NI: It’s not deliberately meant to clearly indicate that there is a romantic feeling between Lyse and the player character, but the Warrior of Light is a significant figure within the realm at this point in the narrative, and the allies’ bond has become very strong.
In Final Fantasy XIV the writers cannot determine the character’s age or sex, so I do want there to be room for imagination. Perhaps Lyse does feel something that’s more than friendship? It’s good to leave it to the imagination.
NY: Even I, when I was looking at some of the dialogue involving Lyse and even Alisae, thought “oh, this can be taken a certain way.” I think that comes from a strong admiration these characters feel towards the Warrior of Light. For example, if it so happens that the player is male, playing a male character, it could easily give that sort of idea that perhaps there is a chance. It’s certainly not strange, and I think perhaps Ishikawa-san is perhaps deliberately writing that into the dialogue.
But at the same time, as another example, if the player is a woman, utilizing a female character, or if he is a man playing a female character, you could easily take the dialogue as strong words of admiration towards a strong woman. I think Ishikawa-san was able to write the lines so well that it can be interpreted in either way.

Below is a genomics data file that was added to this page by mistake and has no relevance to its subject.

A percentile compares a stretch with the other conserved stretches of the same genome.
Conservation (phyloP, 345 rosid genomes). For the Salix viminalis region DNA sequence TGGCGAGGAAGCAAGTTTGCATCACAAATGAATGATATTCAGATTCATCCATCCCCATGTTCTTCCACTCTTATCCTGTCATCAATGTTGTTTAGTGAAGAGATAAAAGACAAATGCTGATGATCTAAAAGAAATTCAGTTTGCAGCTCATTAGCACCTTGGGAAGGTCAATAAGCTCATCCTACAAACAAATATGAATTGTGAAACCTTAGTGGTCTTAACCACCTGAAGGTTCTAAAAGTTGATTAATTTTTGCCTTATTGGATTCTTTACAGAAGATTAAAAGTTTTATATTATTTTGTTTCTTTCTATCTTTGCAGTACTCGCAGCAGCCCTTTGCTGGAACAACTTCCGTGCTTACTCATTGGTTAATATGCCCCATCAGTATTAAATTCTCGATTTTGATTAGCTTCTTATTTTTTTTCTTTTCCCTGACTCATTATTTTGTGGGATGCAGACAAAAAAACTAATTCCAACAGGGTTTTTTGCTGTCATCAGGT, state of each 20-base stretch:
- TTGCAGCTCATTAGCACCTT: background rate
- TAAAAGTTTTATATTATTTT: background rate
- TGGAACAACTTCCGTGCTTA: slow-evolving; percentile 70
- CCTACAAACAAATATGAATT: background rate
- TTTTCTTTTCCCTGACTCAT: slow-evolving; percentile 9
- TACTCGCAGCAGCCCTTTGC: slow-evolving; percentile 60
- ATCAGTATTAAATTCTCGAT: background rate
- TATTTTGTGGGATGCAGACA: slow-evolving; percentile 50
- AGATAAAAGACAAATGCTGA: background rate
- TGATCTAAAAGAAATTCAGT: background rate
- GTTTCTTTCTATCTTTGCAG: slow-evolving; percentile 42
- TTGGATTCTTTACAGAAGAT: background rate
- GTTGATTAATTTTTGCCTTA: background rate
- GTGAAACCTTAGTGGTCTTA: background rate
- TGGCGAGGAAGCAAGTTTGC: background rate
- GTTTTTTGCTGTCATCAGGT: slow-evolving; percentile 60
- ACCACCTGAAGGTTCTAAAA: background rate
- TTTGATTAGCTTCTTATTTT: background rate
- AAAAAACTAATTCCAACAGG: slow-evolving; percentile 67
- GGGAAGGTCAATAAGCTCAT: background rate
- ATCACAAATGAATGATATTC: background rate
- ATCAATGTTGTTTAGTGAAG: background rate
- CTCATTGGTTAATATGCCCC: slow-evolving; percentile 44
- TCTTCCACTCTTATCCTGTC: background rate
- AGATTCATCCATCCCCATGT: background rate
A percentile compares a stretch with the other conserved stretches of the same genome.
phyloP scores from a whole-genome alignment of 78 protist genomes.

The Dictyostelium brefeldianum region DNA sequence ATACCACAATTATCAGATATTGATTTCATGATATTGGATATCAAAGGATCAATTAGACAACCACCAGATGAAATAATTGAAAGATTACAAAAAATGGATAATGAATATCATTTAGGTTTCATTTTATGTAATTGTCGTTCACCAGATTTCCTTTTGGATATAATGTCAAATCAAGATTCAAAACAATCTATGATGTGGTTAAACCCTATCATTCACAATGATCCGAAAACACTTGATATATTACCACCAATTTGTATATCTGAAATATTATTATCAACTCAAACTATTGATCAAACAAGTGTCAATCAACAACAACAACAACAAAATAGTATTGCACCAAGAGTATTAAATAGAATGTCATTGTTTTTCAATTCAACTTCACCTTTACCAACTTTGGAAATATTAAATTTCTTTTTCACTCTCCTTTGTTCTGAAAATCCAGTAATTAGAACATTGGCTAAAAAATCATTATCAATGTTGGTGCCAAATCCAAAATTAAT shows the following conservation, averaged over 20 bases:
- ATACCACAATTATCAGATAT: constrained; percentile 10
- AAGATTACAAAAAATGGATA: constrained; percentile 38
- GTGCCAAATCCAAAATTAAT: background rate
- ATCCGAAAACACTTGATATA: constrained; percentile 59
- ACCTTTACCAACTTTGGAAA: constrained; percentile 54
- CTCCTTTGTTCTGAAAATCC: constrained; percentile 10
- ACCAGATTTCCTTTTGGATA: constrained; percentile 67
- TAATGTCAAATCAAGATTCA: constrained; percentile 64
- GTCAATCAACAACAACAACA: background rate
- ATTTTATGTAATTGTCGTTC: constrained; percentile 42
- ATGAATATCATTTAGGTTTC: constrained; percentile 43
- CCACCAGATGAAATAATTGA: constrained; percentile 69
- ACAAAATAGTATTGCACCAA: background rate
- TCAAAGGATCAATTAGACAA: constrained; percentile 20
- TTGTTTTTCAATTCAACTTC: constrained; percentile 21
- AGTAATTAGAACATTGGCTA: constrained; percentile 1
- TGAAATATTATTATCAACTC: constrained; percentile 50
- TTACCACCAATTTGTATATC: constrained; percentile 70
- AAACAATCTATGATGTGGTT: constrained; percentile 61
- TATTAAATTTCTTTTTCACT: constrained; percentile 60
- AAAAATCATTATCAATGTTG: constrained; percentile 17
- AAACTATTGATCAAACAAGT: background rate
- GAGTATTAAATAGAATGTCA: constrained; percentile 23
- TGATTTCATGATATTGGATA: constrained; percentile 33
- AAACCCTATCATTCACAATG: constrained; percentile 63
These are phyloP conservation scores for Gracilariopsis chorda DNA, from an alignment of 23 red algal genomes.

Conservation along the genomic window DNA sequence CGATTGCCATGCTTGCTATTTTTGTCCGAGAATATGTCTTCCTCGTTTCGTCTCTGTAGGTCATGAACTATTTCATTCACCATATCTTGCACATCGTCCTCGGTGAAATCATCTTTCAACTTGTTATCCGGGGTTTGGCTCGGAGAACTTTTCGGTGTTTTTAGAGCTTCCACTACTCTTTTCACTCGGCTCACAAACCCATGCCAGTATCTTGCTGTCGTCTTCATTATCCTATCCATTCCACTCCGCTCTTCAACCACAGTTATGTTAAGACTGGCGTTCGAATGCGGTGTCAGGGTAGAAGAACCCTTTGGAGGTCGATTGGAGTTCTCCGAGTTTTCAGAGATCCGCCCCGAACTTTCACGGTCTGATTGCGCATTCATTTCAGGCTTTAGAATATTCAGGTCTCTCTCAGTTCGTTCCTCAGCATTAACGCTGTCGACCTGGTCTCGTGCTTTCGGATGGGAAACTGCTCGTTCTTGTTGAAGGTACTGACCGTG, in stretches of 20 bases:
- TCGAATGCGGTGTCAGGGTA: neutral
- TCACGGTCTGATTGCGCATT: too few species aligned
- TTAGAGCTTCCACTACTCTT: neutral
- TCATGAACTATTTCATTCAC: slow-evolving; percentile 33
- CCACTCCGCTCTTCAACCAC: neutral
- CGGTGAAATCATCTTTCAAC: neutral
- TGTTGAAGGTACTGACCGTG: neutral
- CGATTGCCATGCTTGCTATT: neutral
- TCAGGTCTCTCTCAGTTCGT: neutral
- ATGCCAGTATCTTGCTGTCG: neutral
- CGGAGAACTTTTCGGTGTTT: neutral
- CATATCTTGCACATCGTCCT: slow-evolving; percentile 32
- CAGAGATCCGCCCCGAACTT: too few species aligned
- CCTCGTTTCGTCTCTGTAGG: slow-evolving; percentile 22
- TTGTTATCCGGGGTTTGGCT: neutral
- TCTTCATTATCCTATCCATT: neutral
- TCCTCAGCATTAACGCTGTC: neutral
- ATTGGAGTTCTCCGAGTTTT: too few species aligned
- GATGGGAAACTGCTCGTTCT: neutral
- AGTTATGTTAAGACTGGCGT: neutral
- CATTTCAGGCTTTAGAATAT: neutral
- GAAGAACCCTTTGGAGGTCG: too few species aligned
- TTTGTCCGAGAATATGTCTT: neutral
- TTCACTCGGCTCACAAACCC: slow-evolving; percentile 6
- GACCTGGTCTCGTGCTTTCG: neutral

G: Many popular MMORPG, when they are a few years into their life cycle, have their engine updated in order to keep up with the leading edge of visuals and tech. Is that something you might be considering for Final Fantasy XIV?
NY: I won’t say that it’s completely out of the question. Considerations should be made, but in terms of our planning for Final Fantasy XIV, there are certain elements of the next expansion that we already have to start thinking about and making plans for. There are no specific plans for a graphics engine update at this point, but there is a clear reason for that.
Previously, with MMORPGs there were sorts of updates to the graphics engine – I’m very aware of that – but at the same time, the visual standard for online games and MMORPGs in particular was going at a certain pace, matching the advances of the machines those titles ran on. There were big gaps that needed to be filled, and that’s why the games needed to update their engines to catch up to the hardware. Developers did not want their MMORPGs to run at a lower graphics quality that was perceived to be the standard in terms of hardware. As the ceiling was raised, the MMORPGs’ graphics also needed to catch up.